"Writing Scientific Software: A guide to good style" is a niche book by Suely Oliveira and David Stewart, who are professors (of computer science and mathematics, respectively) at the University of Iowa. This volume covers a multitude of coding, computer organization, and tool-related issues in connection with scientific programming. It is rounded out by two somewhat extended design examples, one in Fortran and one in C++.
The Good: Oliveira and Stewart provide a nice introduction to the IEEE floating-point standard, as well as wider issues having to do with numerical accuracy and stability. They also include a lot of material on coding and design, using Fortran 90/2003, C, and C++. They show a modicum of Java, though this doesn't seem to serve much of a purpose (they could have included Python instead, see below). Given that they address a community which to a large extent still interacts with Fortran 77, the authors should be commended for advocating fundamental things like avoiding global variables, knowing how to allocate memory dynamically, and using object-oriented as well as generic programming. Similarly, they introduce a number of lessons learned in mainstream software engineering on the importance of good and up-to-date documentation, as well as on the significance of testing. A strong point of the book is a (somewhat scattered) collection of useful tricks. A few examples: on numerical accuracy: add terms in a Taylor series in reverse order (p. 41); on Unix tools: use grep or sed to produce external documentation (p. 81); on debugging: use the __LINE__ macro and also print out the addresses associated with pointers, checking for null values or repeated values, or values that are too close together (pp. 121, 123); on architecture-related issues: avoid if statements inside short inner loops (p. 162). (Of course, the material on architecture and efficiency is far from timeless: even though the book was published in 2006, the authors refer to 64-bit CPUs as to a thing of the future.) Most of the positive aspects of the book are not ground-breaking, but they weren't supposed to be: this is intended as a condensation of knowledge and experience in the areas of numerics, coding, and computer architecture. Covering all that in under 300 pages -- which means that one can read this book cover-to-cover in a short amount of time -- is nothing to sneeze at.
The Bad: the authors provide a list of errata on their website, but these barely scratch the surface. In too many places, the English is awkward (to say the least). A few examples: "Suppose that you are wanting [sic] to solve an ordinary differential equations [sic]" (p. 39); "The most natural way of handling the environment problem goes to object-oriented languages." [?] (p. 103); "Many discrete algorithms do not have efficient algorithms." (p. 152). The uncatalogued errors extend beyond language issues: there are many technical inaccuracies, though it's difficult to tell where the typos end and the true mistakes begin. Here are a few examples, all taken from Part II: the authors fail to distinguish between Fortran subroutines and functions (p. 49); they say that writing *b++ = *a++ is obscure (p. 62), though this is a common idiom in C; they imply that Java's classes predate Fortran's derived data types (p. 90); they think they're overriding a const pure virtual function with a non-const member function (p. 105); they engage in bad programming practice by showing a function defined in a friend declaration (pp. 110-111); they assume that using the inline keyword will inline a function (p. 112), though in reality the keyword is just a request to the compiler; they show a linear combination of C++ and Java and call it C++ (pp. 143-144). On a different note, the authors leave out a number of things: for example, the boost libraries are mentioned only in passing, so there's nothing on multi_array, or on boost (soon to be std::) array, etc. In the whole book, the authors devote one sentence to Python (p. 230). Finally, given that this is a text on scientific software I was surprised by the fact that it contains essentially no mention of multithreading or distributed memory programming.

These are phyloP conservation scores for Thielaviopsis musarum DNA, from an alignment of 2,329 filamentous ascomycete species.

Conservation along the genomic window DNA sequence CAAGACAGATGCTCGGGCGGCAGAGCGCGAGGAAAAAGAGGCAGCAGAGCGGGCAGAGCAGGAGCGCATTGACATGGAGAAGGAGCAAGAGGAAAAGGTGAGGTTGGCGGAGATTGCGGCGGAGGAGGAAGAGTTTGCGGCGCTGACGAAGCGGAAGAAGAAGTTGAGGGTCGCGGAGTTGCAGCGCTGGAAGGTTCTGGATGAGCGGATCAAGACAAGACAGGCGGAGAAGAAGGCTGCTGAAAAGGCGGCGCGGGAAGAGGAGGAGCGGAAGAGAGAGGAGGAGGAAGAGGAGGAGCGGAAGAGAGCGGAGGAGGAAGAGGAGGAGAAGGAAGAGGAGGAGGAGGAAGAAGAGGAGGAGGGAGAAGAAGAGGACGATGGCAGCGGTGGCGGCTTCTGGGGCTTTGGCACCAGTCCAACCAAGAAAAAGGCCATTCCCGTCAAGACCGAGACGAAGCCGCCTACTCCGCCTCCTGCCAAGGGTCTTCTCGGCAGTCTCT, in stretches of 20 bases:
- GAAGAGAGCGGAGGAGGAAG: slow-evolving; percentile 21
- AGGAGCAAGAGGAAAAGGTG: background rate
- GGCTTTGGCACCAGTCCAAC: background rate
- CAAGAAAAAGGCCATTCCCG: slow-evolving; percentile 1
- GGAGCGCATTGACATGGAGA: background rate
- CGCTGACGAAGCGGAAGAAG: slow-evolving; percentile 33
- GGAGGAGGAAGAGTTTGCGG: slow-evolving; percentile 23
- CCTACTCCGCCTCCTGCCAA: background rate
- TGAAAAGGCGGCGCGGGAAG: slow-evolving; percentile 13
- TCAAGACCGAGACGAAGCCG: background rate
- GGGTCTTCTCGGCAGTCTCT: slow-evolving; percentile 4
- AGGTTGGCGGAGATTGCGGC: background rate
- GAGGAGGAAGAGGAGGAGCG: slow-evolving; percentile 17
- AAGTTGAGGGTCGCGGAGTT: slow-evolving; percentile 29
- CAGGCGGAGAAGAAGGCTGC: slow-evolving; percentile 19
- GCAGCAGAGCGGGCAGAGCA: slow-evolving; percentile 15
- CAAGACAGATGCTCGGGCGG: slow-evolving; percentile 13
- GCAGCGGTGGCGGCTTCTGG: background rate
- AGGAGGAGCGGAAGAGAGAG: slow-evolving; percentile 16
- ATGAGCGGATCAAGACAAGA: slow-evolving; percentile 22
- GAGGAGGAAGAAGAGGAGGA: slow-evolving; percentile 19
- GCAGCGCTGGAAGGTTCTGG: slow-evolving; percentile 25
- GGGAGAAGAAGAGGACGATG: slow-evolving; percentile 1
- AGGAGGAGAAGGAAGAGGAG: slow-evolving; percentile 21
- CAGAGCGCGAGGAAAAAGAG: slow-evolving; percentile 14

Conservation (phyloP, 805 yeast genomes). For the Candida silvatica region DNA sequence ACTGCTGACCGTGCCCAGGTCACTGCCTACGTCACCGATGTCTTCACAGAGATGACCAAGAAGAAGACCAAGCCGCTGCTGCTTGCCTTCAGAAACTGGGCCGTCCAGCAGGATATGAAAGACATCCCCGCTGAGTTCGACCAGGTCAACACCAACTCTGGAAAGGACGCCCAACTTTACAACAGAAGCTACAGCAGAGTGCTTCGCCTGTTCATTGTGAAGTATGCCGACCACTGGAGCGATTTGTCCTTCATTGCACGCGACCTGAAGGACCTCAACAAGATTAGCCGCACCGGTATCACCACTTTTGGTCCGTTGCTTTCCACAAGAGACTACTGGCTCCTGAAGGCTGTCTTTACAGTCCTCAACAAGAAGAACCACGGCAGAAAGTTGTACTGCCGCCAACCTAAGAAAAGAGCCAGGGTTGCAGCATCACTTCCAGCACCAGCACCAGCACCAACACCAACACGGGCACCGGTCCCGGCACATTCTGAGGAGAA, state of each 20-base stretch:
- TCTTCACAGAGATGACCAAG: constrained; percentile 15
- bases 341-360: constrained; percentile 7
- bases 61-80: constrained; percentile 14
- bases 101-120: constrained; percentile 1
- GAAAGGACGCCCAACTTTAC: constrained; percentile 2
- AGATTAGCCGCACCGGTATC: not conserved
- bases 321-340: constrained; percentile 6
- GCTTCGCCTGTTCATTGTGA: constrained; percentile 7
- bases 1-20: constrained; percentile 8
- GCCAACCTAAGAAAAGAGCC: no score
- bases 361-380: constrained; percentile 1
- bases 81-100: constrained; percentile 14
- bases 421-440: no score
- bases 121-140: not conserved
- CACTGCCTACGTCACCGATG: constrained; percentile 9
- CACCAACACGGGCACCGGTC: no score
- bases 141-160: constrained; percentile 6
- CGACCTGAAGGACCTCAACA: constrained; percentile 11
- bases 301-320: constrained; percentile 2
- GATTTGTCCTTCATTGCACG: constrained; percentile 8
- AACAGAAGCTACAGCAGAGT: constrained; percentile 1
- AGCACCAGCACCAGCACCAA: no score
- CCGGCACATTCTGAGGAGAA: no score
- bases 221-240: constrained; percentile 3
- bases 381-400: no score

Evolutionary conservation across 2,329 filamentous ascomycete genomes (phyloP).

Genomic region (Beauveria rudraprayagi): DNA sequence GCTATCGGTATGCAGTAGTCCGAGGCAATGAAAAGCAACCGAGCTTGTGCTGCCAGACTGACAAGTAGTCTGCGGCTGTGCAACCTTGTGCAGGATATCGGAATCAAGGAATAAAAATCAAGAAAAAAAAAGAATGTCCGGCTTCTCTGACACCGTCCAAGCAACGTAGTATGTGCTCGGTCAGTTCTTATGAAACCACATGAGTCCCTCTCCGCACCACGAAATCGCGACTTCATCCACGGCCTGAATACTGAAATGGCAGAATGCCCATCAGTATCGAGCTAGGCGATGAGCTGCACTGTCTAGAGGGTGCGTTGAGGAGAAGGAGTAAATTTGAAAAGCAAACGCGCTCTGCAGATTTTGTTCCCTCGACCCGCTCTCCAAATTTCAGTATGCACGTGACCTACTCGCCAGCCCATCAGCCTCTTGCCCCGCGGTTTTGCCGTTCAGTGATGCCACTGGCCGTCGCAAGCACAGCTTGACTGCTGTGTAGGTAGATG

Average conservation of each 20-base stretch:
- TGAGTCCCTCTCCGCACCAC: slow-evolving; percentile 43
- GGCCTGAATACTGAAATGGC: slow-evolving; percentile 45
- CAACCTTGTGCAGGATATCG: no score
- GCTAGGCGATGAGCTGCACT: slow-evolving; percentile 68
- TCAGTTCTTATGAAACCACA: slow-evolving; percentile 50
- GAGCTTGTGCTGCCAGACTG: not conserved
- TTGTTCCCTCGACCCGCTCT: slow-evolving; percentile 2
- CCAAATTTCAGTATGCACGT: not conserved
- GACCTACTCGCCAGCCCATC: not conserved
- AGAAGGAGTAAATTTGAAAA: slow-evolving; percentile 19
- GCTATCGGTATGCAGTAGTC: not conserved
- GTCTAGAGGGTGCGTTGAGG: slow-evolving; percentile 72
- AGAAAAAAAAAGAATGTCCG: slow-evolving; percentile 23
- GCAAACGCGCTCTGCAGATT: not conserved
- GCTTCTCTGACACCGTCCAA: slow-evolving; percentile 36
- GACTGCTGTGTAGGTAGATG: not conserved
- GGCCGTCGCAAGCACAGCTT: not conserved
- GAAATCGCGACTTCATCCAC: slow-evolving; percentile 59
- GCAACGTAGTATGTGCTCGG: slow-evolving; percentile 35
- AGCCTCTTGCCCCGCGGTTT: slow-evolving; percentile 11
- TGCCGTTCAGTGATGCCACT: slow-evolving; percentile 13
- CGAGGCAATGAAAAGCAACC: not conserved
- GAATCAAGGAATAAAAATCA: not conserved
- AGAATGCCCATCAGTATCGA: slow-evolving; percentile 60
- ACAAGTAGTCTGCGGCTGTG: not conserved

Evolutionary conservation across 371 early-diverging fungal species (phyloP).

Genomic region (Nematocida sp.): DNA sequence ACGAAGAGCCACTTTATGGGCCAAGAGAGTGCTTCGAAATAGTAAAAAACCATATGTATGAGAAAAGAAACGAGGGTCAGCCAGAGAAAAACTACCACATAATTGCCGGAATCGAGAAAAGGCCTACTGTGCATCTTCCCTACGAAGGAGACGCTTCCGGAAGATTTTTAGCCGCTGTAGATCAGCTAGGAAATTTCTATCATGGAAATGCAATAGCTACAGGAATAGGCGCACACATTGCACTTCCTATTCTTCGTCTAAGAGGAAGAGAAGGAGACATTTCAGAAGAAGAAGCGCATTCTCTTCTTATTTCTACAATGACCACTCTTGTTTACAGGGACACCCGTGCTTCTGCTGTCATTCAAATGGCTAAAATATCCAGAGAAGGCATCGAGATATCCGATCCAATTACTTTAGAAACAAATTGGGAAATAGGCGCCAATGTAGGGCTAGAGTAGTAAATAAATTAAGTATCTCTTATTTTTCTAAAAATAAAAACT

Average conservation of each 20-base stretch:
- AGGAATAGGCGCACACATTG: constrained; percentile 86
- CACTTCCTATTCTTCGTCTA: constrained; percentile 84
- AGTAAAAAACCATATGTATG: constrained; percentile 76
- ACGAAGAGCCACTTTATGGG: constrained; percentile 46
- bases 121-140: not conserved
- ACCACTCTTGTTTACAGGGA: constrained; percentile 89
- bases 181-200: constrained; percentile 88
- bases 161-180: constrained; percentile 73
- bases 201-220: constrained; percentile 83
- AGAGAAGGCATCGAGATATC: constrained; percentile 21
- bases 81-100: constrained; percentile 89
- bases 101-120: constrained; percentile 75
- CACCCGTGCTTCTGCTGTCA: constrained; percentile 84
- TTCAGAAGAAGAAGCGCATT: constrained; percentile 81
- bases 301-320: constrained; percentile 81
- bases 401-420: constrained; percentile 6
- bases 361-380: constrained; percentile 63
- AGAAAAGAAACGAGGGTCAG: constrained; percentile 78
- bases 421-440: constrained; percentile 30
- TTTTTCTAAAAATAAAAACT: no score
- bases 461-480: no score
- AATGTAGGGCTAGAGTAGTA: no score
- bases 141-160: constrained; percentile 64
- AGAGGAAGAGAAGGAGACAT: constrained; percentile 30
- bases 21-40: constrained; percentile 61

The people who would have the most to gain by reading this book are probably beginning graduate students, but it is precisely the readers who lack much experience that would have been better served by a more accurate text. (A final example: section 12.8 is called "Basic Linear Algebra Software (BLAS)". By section 16.2, "Software" has morphed into "Subroutines". Both are wrong, however: the "S" in BLAS stands for "Subprograms".) In a nutshell, I think that this volume deserves four stars for its overall choice of material and the authors' generally good advice, and two stars for its slipshod production quality. Overall, three stars.